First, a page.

performing well and to dread the possible disapproval of parents, coaches,
and teammates. Never be negative to someone else’s child. It hurts the
child and parents. It also creates unwanted tension. Negative criticism
hinders rather than improves performance for the individual and the team.
As the number and
variety of soccer teams flourish, it becomes increasingly necessary for
you to investigate the suitability of the different programs for your
child. You have the right and responsibility to ask questions before
allowing your child to participate on a soccer team. Seek to find a
compatible match between the philosophy of the program and the reason why
your child wants to participate in soccer.
Words of caution
your child is perfectly natural
You want your child
to be successful. Be careful not to live out your own dreams through your
child. Seeing a child’s performance in sports as a reflection of one’s
self-worth and success can result in parents setting unrealistically high
goals for their child. This can place pressure to perform beyond their
capability, a major cause for stress in soccer for children.
Be mindful of your
behaviour at games. You expect your son or daughter to show good
sportsmanship and self-control. As the parent you need to exhibit
appropriate behaviour yourself, no matter how frustrating it may be to see
a poor call or bad play.
During games and
practices, leave the coaching to the coach. It confuses players when they
receive instructions from more than one source. Your child has the ball,
their mind is racing, here comes a defender or two, a split second
decision is necessary. Then suddenly from the sidelines: "Shoot!",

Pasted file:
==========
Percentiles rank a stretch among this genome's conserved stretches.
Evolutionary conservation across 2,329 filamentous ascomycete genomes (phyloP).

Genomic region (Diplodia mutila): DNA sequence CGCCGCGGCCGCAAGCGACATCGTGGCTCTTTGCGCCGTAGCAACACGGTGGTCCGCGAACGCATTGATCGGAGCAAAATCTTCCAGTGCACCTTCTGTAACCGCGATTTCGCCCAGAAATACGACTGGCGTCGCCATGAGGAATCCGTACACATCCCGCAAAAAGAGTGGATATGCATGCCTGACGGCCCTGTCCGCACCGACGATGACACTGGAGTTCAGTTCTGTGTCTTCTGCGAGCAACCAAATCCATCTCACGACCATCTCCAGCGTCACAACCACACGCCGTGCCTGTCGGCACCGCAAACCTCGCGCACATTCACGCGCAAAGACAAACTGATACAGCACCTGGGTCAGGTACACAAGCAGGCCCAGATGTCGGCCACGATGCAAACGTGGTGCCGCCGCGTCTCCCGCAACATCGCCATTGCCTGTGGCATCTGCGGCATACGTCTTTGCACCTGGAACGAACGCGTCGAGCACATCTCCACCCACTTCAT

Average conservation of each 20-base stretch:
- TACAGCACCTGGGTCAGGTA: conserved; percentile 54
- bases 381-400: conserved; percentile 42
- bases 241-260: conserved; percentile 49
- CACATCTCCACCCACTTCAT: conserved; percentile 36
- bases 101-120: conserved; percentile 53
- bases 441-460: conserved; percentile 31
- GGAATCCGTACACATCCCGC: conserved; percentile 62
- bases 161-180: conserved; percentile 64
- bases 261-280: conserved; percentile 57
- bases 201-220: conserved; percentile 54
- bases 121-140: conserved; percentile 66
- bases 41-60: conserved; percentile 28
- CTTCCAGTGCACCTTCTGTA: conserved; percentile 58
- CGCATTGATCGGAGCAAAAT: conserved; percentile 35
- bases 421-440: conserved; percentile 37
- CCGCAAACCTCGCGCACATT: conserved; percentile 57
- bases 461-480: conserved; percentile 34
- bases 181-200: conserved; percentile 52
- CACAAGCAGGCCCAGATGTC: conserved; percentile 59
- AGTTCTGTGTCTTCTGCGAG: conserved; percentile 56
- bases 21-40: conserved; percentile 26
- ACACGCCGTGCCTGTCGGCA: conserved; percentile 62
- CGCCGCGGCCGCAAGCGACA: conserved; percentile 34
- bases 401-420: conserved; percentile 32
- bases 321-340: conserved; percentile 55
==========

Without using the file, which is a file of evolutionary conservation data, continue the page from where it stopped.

"Pass!", "Cross!", "Kick it!"
your child hesitates and is stripped of the ball. Then we hear from the
sidelines: "Why didn’t you shoot?". Children go out on the field to do
their best, and they expect their parents to do the same.
Many of the adult
leaders are unpaid volunteers. As a parent, you should be realistic in
your expectations. However, the adult leaders that your child is
associated with should possess some basic characteristics, which are
favourable to the development of young people. Adults you would like to see
your child imitate.
Avoid punishing your
child when their team loses. If you do, losses are viewed as personal
failures, a blow to their self worth. Teach your child how to cope with
failure. Help your child to understand that no one does everything
well. Show your child that failure presents a challenge and provides an
opportunity to learn. Allow your child "space" to do things alone. This
may require more patience on your part, but it will pay off in the long
run. Respect your child’s feelings and thoughts.
You must be
sensitive to your growing child as they develop physically, mentally and
socially. You must realize that your child is not a miniature adult, and
they have a right to play in an environment that is developmentally
appropriate to their age and ability.
It’s Just A Game!
There is no
guarantee that soccer can instil self-discipline or build character.
There are plenty of good lessons mixed with soccer instruction and
participation. Experiencing "the game" is of greater value than cheap
trophies. Success comes from self-discipline, perseverance, paying the
price, and playing within the rules. Adversity builds resilience. Teamwork
brings rewards. Unique individual talents and achievements are also highly
valued. As a parent I hope you are teaching your child more than just the
ability to run faster or kick the ball harder or winning the game at all
Playing the game of
soccer is fun, but there are times when we must ask, at what cost? Do you
want to win so badly that your family turns out to be the losers? If
recreational soccer adds to the stress it should relieve because you focus
on the score, the game has become more important than the children who
For example, when
the youth coach defeated their arch rivals at the local league game, it
cost them one red card and five yellows. Moreover, one player was
"taken-out" (injured for the season), and three players will miss the next
game through injury. All this in addition to the referee’s report of
unsporting behaviour and verbal abuse by players and adults who constantly
berated the opposition and officials during the game.
After the game one
of the parents congratulated the coach on his victory, and the coach
replied, "Another such victory, and we are ruined."